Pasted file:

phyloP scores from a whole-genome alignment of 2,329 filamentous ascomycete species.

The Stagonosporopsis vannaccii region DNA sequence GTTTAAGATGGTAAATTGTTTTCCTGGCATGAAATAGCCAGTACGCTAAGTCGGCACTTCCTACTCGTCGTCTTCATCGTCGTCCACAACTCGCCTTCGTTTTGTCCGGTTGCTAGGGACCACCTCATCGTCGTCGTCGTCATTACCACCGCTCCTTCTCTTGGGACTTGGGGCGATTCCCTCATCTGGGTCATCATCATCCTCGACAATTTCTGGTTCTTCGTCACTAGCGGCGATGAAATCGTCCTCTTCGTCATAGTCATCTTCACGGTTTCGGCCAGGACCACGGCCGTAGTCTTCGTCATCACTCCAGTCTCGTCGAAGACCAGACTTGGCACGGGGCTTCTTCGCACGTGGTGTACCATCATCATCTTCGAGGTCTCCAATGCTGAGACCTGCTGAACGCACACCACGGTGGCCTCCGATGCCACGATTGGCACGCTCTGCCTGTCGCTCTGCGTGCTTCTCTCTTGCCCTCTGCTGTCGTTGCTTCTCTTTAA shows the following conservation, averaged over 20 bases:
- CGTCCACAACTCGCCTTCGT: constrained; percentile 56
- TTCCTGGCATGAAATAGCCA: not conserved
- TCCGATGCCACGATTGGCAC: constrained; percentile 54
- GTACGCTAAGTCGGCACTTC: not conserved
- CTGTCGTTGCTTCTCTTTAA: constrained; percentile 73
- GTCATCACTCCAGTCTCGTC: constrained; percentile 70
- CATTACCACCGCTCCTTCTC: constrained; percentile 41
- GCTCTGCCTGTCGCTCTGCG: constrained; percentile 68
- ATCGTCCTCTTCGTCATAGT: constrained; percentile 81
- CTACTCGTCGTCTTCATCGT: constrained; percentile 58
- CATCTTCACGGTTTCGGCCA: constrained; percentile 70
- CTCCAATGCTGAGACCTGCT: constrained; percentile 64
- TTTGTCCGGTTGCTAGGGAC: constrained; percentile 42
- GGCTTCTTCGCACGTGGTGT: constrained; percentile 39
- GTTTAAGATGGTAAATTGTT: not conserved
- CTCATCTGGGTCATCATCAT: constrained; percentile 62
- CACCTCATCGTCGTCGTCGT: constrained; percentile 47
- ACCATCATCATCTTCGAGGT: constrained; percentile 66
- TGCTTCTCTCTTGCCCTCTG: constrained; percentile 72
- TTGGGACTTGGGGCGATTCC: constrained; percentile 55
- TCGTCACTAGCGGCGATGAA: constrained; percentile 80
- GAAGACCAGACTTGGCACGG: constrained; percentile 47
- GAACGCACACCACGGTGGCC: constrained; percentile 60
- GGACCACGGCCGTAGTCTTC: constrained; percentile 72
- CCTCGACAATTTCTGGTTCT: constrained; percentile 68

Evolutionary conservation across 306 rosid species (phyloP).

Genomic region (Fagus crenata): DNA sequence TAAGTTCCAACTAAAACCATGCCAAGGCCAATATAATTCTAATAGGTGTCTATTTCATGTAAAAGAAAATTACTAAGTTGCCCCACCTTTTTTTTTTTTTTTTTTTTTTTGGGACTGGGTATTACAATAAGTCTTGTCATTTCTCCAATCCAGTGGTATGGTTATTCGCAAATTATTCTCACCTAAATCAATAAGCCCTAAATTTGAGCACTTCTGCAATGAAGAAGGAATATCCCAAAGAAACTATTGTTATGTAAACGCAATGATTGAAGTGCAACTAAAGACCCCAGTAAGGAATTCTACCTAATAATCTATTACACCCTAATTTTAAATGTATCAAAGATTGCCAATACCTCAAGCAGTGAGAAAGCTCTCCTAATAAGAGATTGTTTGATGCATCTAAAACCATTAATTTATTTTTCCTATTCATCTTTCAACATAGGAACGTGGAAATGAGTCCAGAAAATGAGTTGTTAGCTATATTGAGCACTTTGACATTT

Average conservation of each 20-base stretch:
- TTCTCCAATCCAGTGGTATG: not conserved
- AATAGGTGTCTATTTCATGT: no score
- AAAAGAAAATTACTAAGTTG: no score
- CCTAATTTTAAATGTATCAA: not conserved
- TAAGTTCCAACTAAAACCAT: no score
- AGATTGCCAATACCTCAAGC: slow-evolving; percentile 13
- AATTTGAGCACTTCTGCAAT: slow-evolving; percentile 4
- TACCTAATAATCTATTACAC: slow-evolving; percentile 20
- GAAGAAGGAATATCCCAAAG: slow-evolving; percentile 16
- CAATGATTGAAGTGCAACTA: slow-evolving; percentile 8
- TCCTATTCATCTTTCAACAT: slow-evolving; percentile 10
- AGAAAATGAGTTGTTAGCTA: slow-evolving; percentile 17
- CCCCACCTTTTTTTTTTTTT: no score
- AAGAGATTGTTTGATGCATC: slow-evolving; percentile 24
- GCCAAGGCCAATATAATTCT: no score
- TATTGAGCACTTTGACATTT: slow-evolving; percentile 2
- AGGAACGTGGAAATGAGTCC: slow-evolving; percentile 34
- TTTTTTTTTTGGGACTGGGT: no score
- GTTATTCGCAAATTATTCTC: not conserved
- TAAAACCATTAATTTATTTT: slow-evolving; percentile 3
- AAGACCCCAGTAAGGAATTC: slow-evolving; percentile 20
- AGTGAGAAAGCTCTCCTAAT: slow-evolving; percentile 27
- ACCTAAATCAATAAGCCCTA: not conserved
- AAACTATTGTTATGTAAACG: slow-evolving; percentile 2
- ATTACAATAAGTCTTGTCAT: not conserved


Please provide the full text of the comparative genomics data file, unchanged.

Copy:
phyloP scores from a whole-genome alignment of 2,329 filamentous ascomycete species.

The Stagonosporopsis vannaccii region DNA sequence GTTTAAGATGGTAAATTGTTTTCCTGGCATGAAATAGCCAGTACGCTAAGTCGGCACTTCCTACTCGTCGTCTTCATCGTCGTCCACAACTCGCCTTCGTTTTGTCCGGTTGCTAGGGACCACCTCATCGTCGTCGTCGTCATTACCACCGCTCCTTCTCTTGGGACTTGGGGCGATTCCCTCATCTGGGTCATCATCATCCTCGACAATTTCTGGTTCTTCGTCACTAGCGGCGATGAAATCGTCCTCTTCGTCATAGTCATCTTCACGGTTTCGGCCAGGACCACGGCCGTAGTCTTCGTCATCACTCCAGTCTCGTCGAAGACCAGACTTGGCACGGGGCTTCTTCGCACGTGGTGTACCATCATCATCTTCGAGGTCTCCAATGCTGAGACCTGCTGAACGCACACCACGGTGGCCTCCGATGCCACGATTGGCACGCTCTGCCTGTCGCTCTGCGTGCTTCTCTCTTGCCCTCTGCTGTCGTTGCTTCTCTTTAA shows the following conservation, averaged over 20 bases:
- CGTCCACAACTCGCCTTCGT: constrained; percentile 56
- TTCCTGGCATGAAATAGCCA: not conserved
- TCCGATGCCACGATTGGCAC: constrained; percentile 54
- GTACGCTAAGTCGGCACTTC: not conserved
- CTGTCGTTGCTTCTCTTTAA: constrained; percentile 73
- GTCATCACTCCAGTCTCGTC: constrained; percentile 70
- CATTACCACCGCTCCTTCTC: constrained; percentile 41
- GCTCTGCCTGTCGCTCTGCG: constrained; percentile 68
- ATCGTCCTCTTCGTCATAGT: constrained; percentile 81
- CTACTCGTCGTCTTCATCGT: constrained; percentile 58
- CATCTTCACGGTTTCGGCCA: constrained; percentile 70
- CTCCAATGCTGAGACCTGCT: constrained; percentile 64
- TTTGTCCGGTTGCTAGGGAC: constrained; percentile 42
- GGCTTCTTCGCACGTGGTGT: constrained; percentile 39
- GTTTAAGATGGTAAATTGTT: not conserved
- CTCATCTGGGTCATCATCAT: constrained; percentile 62
- CACCTCATCGTCGTCGTCGT: constrained; percentile 47
- ACCATCATCATCTTCGAGGT: constrained; percentile 66
- TGCTTCTCTCTTGCCCTCTG: constrained; percentile 72
- TTGGGACTTGGGGCGATTCC: constrained; percentile 55
- TCGTCACTAGCGGCGATGAA: constrained; percentile 80
- GAAGACCAGACTTGGCACGG: constrained; percentile 47
- GAACGCACACCACGGTGGCC: constrained; percentile 60
- GGACCACGGCCGTAGTCTTC: constrained; percentile 72
- CCTCGACAATTTCTGGTTCT: constrained; percentile 68

Evolutionary conservation across 306 rosid species (phyloP).

Genomic region (Fagus crenata): DNA sequence TAAGTTCCAACTAAAACCATGCCAAGGCCAATATAATTCTAATAGGTGTCTATTTCATGTAAAAGAAAATTACTAAGTTGCCCCACCTTTTTTTTTTTTTTTTTTTTTTTGGGACTGGGTATTACAATAAGTCTTGTCATTTCTCCAATCCAGTGGTATGGTTATTCGCAAATTATTCTCACCTAAATCAATAAGCCCTAAATTTGAGCACTTCTGCAATGAAGAAGGAATATCCCAAAGAAACTATTGTTATGTAAACGCAATGATTGAAGTGCAACTAAAGACCCCAGTAAGGAATTCTACCTAATAATCTATTACACCCTAATTTTAAATGTATCAAAGATTGCCAATACCTCAAGCAGTGAGAAAGCTCTCCTAATAAGAGATTGTTTGATGCATCTAAAACCATTAATTTATTTTTCCTATTCATCTTTCAACATAGGAACGTGGAAATGAGTCCAGAAAATGAGTTGTTAGCTATATTGAGCACTTTGACATTT

Average conservation of each 20-base stretch:
- TTCTCCAATCCAGTGGTATG: not conserved
- AATAGGTGTCTATTTCATGT: no score
- AAAAGAAAATTACTAAGTTG: no score
- CCTAATTTTAAATGTATCAA: not conserved
- TAAGTTCCAACTAAAACCAT: no score
- AGATTGCCAATACCTCAAGC: slow-evolving; percentile 13
- AATTTGAGCACTTCTGCAAT: slow-evolving; percentile 4
- TACCTAATAATCTATTACAC: slow-evolving; percentile 20
- GAAGAAGGAATATCCCAAAG: slow-evolving; percentile 16
- CAATGATTGAAGTGCAACTA: slow-evolving; percentile 8
- TCCTATTCATCTTTCAACAT: slow-evolving; percentile 10
- AGAAAATGAGTTGTTAGCTA: slow-evolving; percentile 17
- CCCCACCTTTTTTTTTTTTT: no score
- AAGAGATTGTTTGATGCATC: slow-evolving; percentile 24
- GCCAAGGCCAATATAATTCT: no score
- TATTGAGCACTTTGACATTT: slow-evolving; percentile 2
- AGGAACGTGGAAATGAGTCC: slow-evolving; percentile 34
- TTTTTTTTTTGGGACTGGGT: no score
- GTTATTCGCAAATTATTCTC: not conserved
- TAAAACCATTAATTTATTTT: slow-evolving; percentile 3
- AAGACCCCAGTAAGGAATTC: slow-evolving; percentile 20
- AGTGAGAAAGCTCTCCTAAT: slow-evolving; percentile 27
- ACCTAAATCAATAAGCCCTA: not conserved
- AAACTATTGTTATGTAAACG: slow-evolving; percentile 2
- ATTACAATAAGTCTTGTCAT: not conserved